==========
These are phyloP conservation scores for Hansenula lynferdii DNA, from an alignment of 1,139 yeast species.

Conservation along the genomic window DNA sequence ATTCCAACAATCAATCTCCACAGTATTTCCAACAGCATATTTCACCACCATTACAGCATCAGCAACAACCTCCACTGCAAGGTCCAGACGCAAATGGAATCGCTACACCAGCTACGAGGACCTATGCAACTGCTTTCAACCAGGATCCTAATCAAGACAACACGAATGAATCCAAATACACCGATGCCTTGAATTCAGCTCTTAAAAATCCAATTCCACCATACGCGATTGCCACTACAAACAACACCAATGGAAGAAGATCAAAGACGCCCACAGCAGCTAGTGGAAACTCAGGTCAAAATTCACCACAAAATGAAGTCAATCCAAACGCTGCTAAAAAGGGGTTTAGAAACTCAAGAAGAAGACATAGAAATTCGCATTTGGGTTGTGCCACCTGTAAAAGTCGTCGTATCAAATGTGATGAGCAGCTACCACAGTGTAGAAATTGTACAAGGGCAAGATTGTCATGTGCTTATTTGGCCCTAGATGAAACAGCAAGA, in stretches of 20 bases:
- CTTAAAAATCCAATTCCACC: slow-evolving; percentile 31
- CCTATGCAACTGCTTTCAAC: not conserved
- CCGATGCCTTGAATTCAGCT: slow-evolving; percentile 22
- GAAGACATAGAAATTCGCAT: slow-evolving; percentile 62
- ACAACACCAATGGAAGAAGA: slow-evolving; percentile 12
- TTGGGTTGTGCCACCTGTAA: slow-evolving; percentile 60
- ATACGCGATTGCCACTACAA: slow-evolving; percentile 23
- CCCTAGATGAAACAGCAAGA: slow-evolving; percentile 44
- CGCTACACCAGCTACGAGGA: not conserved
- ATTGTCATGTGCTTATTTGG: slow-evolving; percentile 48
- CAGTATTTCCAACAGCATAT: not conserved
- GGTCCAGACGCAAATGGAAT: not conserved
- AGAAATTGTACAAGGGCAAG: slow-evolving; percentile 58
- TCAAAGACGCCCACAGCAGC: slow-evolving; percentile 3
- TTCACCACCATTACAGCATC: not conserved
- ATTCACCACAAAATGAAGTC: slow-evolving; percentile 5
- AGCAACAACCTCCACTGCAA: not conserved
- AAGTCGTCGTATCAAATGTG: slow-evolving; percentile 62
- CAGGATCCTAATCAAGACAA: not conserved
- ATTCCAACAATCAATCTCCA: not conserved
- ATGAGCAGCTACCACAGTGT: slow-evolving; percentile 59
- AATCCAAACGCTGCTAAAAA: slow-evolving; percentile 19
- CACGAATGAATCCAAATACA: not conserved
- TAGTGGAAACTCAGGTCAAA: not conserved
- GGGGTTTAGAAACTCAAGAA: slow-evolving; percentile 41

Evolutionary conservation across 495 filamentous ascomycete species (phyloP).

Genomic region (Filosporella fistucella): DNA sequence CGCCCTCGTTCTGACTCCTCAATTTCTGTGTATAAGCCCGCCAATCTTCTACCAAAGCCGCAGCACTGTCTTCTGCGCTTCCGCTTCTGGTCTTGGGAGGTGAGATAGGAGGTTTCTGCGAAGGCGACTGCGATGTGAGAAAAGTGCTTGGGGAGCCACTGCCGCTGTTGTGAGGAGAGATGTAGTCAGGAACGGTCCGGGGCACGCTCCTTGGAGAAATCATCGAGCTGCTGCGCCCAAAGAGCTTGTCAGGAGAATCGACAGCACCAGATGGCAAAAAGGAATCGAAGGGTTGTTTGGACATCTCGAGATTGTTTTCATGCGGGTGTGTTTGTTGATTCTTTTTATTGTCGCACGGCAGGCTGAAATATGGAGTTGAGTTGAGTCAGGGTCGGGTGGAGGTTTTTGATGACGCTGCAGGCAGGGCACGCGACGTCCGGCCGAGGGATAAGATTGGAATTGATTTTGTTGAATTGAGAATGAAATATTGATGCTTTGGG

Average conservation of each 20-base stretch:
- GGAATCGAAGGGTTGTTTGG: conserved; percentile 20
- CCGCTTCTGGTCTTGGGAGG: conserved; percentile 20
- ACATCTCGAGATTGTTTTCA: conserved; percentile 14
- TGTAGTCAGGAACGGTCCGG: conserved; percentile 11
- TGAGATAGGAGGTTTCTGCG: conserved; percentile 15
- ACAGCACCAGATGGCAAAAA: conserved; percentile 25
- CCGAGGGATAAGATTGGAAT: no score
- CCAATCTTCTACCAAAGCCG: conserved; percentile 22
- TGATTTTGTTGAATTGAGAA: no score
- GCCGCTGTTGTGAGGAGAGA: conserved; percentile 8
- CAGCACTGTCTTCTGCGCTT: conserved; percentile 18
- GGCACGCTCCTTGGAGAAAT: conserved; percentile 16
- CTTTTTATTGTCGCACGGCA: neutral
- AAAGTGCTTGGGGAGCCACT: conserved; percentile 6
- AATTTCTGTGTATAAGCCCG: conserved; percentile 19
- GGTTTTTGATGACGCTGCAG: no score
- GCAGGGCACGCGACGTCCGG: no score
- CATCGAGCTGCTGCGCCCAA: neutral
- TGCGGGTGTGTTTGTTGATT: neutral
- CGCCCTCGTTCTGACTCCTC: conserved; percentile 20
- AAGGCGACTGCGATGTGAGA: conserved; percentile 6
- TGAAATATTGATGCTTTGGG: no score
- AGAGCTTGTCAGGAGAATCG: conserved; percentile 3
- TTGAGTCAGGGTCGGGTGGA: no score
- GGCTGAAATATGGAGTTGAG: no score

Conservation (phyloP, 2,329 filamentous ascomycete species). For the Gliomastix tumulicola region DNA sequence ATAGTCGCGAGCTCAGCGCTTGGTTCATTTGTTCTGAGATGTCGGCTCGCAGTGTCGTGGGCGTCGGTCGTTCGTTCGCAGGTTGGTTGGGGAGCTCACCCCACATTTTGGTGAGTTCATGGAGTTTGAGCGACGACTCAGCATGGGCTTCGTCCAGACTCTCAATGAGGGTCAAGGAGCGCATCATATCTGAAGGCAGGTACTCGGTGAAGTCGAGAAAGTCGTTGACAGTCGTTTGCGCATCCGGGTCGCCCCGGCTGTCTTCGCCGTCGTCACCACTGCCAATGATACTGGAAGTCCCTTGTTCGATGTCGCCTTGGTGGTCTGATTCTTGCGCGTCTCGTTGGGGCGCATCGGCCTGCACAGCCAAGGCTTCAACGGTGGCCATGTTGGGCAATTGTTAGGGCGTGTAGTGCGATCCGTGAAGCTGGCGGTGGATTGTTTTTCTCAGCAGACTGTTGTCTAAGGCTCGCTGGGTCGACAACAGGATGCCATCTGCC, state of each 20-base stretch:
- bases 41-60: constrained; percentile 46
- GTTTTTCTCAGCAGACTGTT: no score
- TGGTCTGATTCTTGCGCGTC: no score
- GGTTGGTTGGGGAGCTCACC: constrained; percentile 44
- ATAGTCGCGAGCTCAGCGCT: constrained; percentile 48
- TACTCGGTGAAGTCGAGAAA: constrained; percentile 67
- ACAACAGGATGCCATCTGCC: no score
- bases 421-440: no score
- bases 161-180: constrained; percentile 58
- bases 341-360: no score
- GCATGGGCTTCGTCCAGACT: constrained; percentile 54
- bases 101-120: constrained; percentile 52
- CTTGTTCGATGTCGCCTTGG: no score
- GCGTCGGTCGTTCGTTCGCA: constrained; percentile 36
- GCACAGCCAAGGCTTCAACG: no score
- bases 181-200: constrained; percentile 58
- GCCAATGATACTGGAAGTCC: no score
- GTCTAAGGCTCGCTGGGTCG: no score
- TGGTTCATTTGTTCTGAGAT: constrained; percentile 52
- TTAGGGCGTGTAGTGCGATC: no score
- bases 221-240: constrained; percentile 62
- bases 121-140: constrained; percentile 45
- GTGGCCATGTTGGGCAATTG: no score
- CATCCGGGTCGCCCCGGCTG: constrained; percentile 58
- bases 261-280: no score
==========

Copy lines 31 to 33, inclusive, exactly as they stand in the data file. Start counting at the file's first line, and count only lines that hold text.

- GGAATCGAAGGGTTGTTTGG: conserved; percentile 20
- CCGCTTCTGGTCTTGGGAGG: conserved; percentile 20
- ACATCTCGAGATTGTTTTCA: conserved; percentile 14